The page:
Unpaid vs. Paid Internships


Many of us have held intern positions, some paid, others not. Of course we’d all rather spend time gaining work experience and making money, but that’s not always possible to find. With non-profit organizations this seems like a legitimate problem to come across. But for organizations that just aren’t paying their interns, it may be doing more harm than creating holes in our pockets.

In a Forbes.com article, Richard Bottner writes “Never hire interns without paying them”. His argument is that businesses aren’t able to find the cream of the crop by neglecting to pay interns. Because it disqualifies the students who can’t afford to have unpaid jobs, the situation becomes discriminatory to wealthy students. Result: companies don’t get to chose from the largest pool of students.

After reading the article, do you think there’s a way to solve this issue? Would you be willing to work in a non-paid internship? If you have, was it a good experience?


13 responses to “Unpaid vs. Paid Internships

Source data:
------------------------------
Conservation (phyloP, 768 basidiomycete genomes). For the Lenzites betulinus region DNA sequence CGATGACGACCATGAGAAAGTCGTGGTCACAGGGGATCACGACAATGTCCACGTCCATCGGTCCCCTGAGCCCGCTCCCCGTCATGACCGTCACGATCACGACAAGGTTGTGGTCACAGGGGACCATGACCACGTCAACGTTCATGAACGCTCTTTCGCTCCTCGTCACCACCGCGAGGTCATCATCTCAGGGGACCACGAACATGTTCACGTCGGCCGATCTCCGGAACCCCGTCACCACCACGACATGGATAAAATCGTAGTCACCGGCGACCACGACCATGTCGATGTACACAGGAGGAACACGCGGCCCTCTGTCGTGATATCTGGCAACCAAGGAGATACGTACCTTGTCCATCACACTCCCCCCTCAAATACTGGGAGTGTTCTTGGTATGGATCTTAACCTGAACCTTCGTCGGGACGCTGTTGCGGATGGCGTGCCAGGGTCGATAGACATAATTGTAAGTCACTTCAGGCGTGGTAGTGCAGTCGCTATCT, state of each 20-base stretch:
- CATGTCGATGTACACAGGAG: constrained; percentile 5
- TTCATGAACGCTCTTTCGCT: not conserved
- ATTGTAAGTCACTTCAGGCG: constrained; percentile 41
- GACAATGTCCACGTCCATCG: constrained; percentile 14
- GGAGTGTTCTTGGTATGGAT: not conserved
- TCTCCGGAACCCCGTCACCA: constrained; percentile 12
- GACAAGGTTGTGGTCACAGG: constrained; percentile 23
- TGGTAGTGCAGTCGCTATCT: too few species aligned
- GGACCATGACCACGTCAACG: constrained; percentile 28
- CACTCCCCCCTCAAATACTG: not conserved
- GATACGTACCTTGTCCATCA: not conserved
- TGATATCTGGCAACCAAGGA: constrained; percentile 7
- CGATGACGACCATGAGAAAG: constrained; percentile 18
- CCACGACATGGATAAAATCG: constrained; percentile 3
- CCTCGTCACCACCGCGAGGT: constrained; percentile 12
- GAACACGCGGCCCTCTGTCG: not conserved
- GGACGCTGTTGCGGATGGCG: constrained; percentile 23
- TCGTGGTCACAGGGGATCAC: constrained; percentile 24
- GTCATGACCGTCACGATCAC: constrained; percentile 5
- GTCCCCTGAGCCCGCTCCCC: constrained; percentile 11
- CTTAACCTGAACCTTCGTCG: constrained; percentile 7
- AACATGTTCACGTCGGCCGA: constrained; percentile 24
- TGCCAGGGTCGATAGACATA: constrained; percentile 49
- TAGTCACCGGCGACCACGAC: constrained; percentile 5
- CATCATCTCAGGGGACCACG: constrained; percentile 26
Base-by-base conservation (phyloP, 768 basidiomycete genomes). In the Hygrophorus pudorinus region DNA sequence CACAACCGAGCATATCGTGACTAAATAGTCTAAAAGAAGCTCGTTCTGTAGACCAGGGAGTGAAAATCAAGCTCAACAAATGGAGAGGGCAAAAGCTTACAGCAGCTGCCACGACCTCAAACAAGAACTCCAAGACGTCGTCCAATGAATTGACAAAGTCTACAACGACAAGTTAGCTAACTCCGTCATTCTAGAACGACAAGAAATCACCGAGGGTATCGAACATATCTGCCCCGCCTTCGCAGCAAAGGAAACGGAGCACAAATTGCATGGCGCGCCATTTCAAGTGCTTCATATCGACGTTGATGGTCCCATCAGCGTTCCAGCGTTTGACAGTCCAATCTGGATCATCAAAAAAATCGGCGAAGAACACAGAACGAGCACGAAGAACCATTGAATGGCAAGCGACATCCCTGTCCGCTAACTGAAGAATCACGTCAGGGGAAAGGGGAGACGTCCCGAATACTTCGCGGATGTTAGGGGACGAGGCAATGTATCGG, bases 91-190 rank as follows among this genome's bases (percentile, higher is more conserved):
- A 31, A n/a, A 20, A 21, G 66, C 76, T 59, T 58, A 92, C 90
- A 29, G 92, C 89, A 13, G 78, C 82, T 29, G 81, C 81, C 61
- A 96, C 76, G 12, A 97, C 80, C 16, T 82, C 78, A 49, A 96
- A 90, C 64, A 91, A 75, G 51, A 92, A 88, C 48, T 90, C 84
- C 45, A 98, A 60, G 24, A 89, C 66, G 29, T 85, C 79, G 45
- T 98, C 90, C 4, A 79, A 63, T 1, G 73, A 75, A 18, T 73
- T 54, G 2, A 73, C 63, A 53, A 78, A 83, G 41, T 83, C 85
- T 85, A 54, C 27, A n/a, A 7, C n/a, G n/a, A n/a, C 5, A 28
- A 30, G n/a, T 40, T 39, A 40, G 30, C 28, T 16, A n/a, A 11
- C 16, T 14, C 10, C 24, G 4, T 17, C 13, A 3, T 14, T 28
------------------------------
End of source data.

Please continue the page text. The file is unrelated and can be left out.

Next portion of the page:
1. Something about that article rubs me the wrong way. Maybe as someone who has taken two unpaid internships (while simultaneously working to sustain my living), it seems a little harsh to then assume I’m not among the best or the brightest.

    Internships are a two-way street meant to provide both help for the company and experience for the intern. It might not get you disposable income, but the lessons you’ll take away can be invaluable for the future. I see them as an investment. If you have a chance and the means to take an internship–paid or not–take it. Worth it.

    • I agree with you, Holly.
      So far, I have had one unpaid internship, and I have another lined up for the spring. On the side, I work other jobs to make money, and I like to think I am a worthy candidate for the jobs I have gotten.

      Also, my unpaid experiences have been worth it in networking opportunities, clips of work, and experience in the field. I might not get money, but these are priceless.